Fashion for Good today launches the Full Circle Textiles Project – Polyester, with the ambition to validate and scale promising technologies in polyester chemical recycling and to encourage financing and offtake commitments in the fashion industry. Polyester claims 52% of the global fibre market. As the most common fibre in the world, it also represents a significant portion of the 73% of textiles that are landfilled or incinerated annually. A synthetic fibre derived from petroleum, polyester does not naturally break down in the environment, and the production of virgin fibres also perpetuates our reliance on fossil fuels. Chemical recycling is a key solution that promises to address the polyester textile waste challenge.
“Textile recycling is a key focus for Fashion for Good. With the success of the first Full Circle Textiles Project, and proof that a galvanised consortium of stakeholders from across the industry can truly shift the needle, we can now turn our attention to applying these learnings and steps to scale to another critical area; textile-to-textile polyester recycling.” – Katrin Ley – Managing Director, Fashion for Good
A streamlined ecosystem for innovation
The Full Circle Textiles Project – Polyester brings together a consortium of stakeholders including brands, innovators, supply chain partners and catalytic funders – a structure that has proven successful in driving and scaling disruptive innovation in the industry.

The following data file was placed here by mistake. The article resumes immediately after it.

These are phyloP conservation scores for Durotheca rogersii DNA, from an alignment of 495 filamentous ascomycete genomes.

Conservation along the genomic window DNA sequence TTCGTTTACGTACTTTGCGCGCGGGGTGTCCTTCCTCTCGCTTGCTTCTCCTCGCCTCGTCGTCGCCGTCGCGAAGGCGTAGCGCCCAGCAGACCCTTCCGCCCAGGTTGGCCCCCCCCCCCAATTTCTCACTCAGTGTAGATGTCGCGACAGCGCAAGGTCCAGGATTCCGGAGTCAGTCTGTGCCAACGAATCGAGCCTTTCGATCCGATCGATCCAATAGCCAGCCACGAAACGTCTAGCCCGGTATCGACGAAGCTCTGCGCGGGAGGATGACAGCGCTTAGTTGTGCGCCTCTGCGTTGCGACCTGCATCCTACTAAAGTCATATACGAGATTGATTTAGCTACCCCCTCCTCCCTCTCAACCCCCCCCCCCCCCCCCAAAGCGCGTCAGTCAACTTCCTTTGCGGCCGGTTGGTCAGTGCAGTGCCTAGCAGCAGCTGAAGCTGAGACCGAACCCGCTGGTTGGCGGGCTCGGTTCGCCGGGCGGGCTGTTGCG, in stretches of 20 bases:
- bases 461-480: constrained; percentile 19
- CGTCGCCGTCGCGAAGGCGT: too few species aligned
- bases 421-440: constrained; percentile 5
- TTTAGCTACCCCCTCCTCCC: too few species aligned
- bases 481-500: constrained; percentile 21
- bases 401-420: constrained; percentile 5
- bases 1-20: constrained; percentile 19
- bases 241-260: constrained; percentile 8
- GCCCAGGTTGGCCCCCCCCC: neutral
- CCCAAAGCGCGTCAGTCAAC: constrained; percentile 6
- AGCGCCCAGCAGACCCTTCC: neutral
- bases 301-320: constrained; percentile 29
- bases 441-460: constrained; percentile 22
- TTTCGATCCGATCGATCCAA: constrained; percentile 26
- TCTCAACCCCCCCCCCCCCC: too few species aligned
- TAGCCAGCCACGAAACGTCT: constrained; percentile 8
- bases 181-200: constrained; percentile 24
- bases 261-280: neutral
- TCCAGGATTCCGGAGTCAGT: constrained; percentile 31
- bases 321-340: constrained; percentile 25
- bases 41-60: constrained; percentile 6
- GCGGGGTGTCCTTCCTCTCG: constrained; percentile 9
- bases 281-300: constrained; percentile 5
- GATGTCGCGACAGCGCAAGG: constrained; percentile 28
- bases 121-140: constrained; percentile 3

The project, initiated and managed by Fashion for Good is made possible by a large group of Fashion for Good partners, contributing their expertise, financial support and services. These include catalytic funder Laudes Foundation, brand partners adidas, BESTSELLER, C&A, PVH Corp., Target and Zalando, and affiliate partners Arvind Limited, Fabrics Division of W. L. Gore & Associates and Teijin Frontier, who have recently joined Fashion for Good.
“A future without fossil fuels in fashion will need us to scale disruptive innovations such as chemical recycling to replace polyester. We’re pleased to continue supporting the industry’s efforts through the Full Circles Textiles Project, with chemically recycled polyester. Our funding allows actors across the supply chain to come together and test these path-breaking solutions, and we eagerly await the results of this phase of the project.” – Anita Chester, Head of Materials at Laudes Foundation
Validating and scaling promising innovations
To attain a clear idea of the innovations best positioned to address the challenges of recycling polyester textiles, Fashion for Good has enlisted promising innovators in polyester chemical recycling from around the world to participate in the project. These include CuRe Technology, Garbo, gr3n and PerPETual who over the course of the 18-month project will be producing chemically recycled polyester for eventual use in fabric and garment production from post-consumer textile waste. The innovator output will be assessed and validated by participating Fashion for Good brand and supply chain partners.